Kansas currently has nine inmates who have been sentenced to death.
The state has not performed an execution in 50 years and is not likely to do so anytime soon, but justice advocates, including many members of United Methodist congregations in Kansas, believe this is not enough and are working to see capital punishment eliminated altogether as an option in the state.
“We’ve been working with the Kansas Coalition Against the Death Penalty,” said the Rev. Junius Dotson, senior pastor of Saint Mark United Methodist Church in Wichita. “We’ve had conversations about how to keep this issue in the forefront.”
Within these conversations, the group had dreamed of getting Bryan Stevenson, a lawyer, social justice activist, founder of the Equal Justice Initiative and professor at New York School of Law, to Kansas to share about alternatives to capital punishment.
On Feb. 20 that dream was realized as Stevenson spoke on the death penalty, race, poverty and justice at Saint Mark UMC at an event co-sponsored by the local church, the Mercy and Justice Ministry of the Great Plains Conference, the Kansas Coalition Against the Death Penalty (KCADP) and The Kansas African American Museum.
“There is great work to be done in this state,” Stevenson said. “There is great work to be done in the community.”
His speech mixed powerful personal stories with concrete suggestions for activism, including going into the places where there is injustice, changing the narrative, holding onto hope and committing to do uncomfortable things.
“We’ve been working since August trying to get him here,” said Ewnetu Tsegaw, community coordinator in the Wichita area for KCADP. “Our main sponsor is the Great Plains UMC Conference.”
“They were very influential in helping us make contact,” said Mary Sloan, KCADP’s executive director. “They sponsored this event and helped make it possible for us to bring Professor Stevenson here.”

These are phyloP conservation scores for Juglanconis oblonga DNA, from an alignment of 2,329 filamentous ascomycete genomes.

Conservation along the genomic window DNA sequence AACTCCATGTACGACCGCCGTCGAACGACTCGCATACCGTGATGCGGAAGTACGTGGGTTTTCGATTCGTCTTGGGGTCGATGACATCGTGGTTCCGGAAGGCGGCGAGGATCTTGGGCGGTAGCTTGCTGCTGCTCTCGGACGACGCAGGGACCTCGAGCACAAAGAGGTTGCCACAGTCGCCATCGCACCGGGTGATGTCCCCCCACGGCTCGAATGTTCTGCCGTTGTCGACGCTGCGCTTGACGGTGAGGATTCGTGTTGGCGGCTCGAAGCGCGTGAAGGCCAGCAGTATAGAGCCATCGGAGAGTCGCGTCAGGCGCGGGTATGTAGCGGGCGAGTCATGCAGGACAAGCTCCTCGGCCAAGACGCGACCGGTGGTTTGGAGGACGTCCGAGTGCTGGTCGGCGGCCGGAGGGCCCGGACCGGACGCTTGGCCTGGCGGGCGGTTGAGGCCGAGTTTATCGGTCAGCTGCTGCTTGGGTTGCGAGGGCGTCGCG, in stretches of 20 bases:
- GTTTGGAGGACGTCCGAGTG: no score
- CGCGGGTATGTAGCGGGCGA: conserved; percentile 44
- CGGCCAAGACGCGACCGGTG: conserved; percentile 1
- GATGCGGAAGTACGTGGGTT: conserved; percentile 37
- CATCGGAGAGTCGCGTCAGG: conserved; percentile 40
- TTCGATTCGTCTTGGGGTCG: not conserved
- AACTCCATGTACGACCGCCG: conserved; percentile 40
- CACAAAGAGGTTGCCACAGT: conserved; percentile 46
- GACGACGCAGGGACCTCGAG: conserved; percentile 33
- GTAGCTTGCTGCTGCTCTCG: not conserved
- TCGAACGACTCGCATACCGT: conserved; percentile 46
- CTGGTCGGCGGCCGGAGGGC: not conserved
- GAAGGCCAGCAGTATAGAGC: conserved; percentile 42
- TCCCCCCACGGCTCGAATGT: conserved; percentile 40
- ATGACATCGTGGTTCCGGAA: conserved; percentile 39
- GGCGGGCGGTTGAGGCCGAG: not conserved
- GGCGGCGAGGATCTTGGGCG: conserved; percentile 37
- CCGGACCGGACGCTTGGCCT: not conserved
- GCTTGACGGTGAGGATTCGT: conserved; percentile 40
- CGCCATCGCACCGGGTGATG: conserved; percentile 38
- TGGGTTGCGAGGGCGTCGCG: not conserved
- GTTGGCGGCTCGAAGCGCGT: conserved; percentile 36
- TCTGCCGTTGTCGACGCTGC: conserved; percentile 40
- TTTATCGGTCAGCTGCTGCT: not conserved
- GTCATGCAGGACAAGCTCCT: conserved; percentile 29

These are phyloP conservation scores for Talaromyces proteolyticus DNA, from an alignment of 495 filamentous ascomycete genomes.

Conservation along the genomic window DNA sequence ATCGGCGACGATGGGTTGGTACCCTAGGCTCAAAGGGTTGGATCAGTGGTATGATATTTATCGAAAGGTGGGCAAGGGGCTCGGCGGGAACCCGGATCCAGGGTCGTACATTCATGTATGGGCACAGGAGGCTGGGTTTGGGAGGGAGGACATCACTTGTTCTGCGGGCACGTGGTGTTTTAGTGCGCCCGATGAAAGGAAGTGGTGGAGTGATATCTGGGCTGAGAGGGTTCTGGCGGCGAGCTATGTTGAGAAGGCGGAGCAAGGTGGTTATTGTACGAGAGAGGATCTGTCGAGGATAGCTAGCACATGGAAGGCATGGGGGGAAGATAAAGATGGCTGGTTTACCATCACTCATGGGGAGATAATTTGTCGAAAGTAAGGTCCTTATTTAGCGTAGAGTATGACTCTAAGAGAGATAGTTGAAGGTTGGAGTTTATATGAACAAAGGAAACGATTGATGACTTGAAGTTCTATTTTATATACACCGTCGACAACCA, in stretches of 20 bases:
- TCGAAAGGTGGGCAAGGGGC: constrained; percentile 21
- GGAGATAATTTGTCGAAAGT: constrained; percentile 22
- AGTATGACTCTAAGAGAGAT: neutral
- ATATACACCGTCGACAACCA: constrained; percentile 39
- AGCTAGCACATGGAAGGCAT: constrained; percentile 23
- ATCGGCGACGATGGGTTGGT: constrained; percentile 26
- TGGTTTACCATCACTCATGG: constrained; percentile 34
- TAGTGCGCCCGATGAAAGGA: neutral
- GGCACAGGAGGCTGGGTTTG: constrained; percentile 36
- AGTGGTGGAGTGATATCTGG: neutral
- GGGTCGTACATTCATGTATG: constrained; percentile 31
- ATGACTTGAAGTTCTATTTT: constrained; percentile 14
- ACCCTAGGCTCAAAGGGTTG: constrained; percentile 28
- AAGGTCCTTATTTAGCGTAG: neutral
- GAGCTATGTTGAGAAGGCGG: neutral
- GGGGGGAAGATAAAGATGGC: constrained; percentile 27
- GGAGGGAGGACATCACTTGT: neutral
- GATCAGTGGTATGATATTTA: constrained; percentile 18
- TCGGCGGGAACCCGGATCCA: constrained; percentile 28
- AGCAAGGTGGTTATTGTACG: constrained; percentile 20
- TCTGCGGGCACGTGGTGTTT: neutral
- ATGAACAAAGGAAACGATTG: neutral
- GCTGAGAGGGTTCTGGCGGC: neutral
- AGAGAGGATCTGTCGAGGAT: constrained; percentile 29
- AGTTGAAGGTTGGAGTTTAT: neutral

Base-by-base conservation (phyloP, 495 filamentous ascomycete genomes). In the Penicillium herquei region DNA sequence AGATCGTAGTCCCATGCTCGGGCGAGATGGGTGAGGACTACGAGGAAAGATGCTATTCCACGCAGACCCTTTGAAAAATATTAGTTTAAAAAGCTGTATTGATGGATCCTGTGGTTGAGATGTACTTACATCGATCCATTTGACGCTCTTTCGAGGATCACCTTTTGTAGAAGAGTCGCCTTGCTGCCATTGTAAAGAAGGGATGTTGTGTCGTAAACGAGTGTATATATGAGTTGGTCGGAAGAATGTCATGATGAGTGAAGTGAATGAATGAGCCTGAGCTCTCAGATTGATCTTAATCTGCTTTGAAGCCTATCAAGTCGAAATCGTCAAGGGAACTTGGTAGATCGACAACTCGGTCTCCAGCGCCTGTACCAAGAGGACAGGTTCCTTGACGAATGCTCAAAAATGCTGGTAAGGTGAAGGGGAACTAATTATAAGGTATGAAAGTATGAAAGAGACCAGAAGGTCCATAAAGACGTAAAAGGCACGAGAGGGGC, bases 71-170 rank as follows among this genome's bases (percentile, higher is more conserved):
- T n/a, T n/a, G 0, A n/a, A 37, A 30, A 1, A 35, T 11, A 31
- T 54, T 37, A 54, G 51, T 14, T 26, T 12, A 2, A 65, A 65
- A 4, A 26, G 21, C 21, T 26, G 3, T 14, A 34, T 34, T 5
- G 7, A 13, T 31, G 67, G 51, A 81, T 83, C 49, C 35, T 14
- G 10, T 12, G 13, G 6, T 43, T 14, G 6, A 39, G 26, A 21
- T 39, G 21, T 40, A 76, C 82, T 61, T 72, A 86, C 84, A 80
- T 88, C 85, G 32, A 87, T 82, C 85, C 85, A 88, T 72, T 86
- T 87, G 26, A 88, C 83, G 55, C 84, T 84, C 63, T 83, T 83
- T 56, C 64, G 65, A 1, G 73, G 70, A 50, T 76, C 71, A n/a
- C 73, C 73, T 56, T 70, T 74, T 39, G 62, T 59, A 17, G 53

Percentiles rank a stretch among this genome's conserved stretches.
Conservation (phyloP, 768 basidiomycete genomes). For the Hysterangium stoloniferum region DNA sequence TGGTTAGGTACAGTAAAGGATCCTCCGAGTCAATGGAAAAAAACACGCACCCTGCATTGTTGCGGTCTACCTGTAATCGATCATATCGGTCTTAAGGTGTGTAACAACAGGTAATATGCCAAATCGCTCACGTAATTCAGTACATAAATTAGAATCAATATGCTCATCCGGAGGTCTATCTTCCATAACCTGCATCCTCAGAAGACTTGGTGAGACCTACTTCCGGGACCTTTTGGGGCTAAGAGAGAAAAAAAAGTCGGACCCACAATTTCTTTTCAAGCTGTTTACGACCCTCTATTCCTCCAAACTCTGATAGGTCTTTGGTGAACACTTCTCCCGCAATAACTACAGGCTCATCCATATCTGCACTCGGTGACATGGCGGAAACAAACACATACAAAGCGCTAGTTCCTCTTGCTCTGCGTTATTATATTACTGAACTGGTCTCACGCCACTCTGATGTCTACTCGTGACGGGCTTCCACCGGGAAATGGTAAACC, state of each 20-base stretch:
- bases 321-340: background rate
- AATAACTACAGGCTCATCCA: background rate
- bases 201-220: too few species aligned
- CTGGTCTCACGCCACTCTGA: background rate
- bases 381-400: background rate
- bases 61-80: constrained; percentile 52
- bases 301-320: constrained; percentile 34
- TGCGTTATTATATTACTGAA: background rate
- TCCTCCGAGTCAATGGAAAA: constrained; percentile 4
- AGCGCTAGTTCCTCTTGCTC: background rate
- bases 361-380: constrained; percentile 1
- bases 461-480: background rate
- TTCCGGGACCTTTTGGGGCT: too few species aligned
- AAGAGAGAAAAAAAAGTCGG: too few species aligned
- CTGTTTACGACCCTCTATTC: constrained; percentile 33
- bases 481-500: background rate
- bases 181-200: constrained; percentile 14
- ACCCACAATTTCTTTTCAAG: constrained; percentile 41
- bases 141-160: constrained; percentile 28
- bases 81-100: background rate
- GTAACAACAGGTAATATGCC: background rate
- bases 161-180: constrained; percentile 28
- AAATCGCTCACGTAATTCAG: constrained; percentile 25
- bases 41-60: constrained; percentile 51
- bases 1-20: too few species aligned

The timing could not have been more relevant, given that a Kansas House bill that would eliminate the death penalty has not been given a hearing, and Sen. Oletha Faust-Goudeay, D-Wichita, recently introduced a similar bill in the Kansas Senate.
Stevenson was clear that he had struggled to find time to speak in Kansas, but did so because of the importance of the issue.
“He made the time because he wanted to support our efforts for repealing the death penalty in Kansas,” Sloan said.
This was reflected as Stevenson spoke.
“Why do we want to kill all the broken people?” he asked. “What is it that when we see brokenness do we want to kill it and crush it and throw it away? I realize all of my clients are broken people. They’ve been broken by poverty, broken by race, broken by neglect, broken by abuse.”
Stevenson said an outpouring of compassion in a broken justice system is possible when people recognize that everyone is broken.
“I do what I do because I’m broken, too,” he said. “The truth is, if you change narratives, if you hold on to hope, if you do uncomfortable things, it will change you.”
Stevenson said the character of a community should be judged not by how it treats the rich and powerful, but by how it treats those who are poor, incarcerated and condemned.
He also said the death penalty is not in line with the Christian values articulated by Kansans.
This stuck with Tsegaw.
“Kansas is such a Christian state,” Tsegaw said. “But our Christian values should be reflected in the criminal justice system as well. As Kansans, the death penalty just doesn’t go with our values.”
Sloan said more information on Kansas’ death penalty is available at the website ksabolition.org, and she urged people of faith to contact their legislators about the bills that have been introduced.
“The churches have already played a big role in supporting the repeal of the death penalty,” Sloan said. “This includes the Mennonites, the UMC, the Roman Catholic Church, many other churches, the Episcopal Church, increasing numbers of evangelical denominations. They can mobilize their members and have their members contact their elected officials and tell them they want a state repeal.”
This story was written by Sarah Gooding, who is a freelance journalist and a staff writer for The Morning Sun in Pittsburg, Kansas.